Thoughts on Science and Literature

When I was very young, in my last few months of mental clarity before the storms of adolescence overwhelmed me, my career ambitions shifted from being a fireman, jet pilot, explorer, or police detective to becoming a scientist or writer. I was never quite able to choose between them, and these twin callings have defined my life and work in fundamental ways. Although our culture tends to treat science and literature (or any creative art) as irreconcilable ways of thinking, I had always felt they shared a deeper unity.

In the course of developing this web site, I had originally planned on addressing the tension between these two spheres of my intellectual life in its “About” section. Although I decided these thoughts did not really fit there, I was pleased to have finally articulated this long-held intuition and have decided to share it as posting:

  • Science is our most reliable way of understanding the structure and behavior of the natural world.
  • Literature and the arts are essential, enduring explorations of our inner lives and what it means to be human.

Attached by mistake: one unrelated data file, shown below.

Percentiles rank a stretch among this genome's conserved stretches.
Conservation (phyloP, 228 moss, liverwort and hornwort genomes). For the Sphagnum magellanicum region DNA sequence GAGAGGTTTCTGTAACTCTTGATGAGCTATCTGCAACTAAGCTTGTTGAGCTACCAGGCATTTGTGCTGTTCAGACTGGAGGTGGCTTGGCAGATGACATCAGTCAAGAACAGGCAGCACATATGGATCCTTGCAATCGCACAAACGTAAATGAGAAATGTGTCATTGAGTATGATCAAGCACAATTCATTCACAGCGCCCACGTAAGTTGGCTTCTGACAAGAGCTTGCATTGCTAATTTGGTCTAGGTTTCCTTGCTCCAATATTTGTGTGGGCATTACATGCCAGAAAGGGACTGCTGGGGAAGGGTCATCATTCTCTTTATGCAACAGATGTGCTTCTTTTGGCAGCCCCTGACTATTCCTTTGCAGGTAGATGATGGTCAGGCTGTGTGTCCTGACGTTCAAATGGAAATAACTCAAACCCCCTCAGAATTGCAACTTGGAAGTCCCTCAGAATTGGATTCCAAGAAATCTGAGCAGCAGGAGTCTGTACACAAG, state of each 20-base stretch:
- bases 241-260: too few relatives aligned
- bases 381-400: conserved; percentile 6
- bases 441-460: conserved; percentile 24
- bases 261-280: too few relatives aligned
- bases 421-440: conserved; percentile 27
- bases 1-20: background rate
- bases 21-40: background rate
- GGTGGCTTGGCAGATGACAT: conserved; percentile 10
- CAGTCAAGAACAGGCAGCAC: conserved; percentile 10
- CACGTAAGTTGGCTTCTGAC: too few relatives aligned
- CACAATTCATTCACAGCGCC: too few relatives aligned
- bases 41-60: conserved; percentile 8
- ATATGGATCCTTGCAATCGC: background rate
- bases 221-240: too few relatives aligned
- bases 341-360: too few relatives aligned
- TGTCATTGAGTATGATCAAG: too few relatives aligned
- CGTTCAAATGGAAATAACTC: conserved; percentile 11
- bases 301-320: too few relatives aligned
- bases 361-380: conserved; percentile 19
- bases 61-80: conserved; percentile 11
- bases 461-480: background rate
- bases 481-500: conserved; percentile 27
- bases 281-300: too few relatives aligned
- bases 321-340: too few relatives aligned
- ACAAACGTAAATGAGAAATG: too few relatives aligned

• Both are the source of unending wonders found in: 
    • science’s discoveries, from black holes to quanta to the neural and psychological foundations of our experience; 
    • the understanding of our humanity articulated by artists from Homer to Shakespeare, Bach to Ellington, neolithic cave painters to Matisse, and continuing in the creations of contemporary artists.
  • Turning away from any of these wonders diminishes us as human beings.

Although Science and the Arts have their own rules and practices that must be respected, in a personal sense they are simply different perspectives on an intellectual journey I have taken throughout my life—and continue to pursue. This website, including my resumetechnical papersliterary writings, and the entries in this blog, represents a series of reports on those explorations. 

About William Stubblefield

I hope you enjoyed this posting. Thank you for reading!
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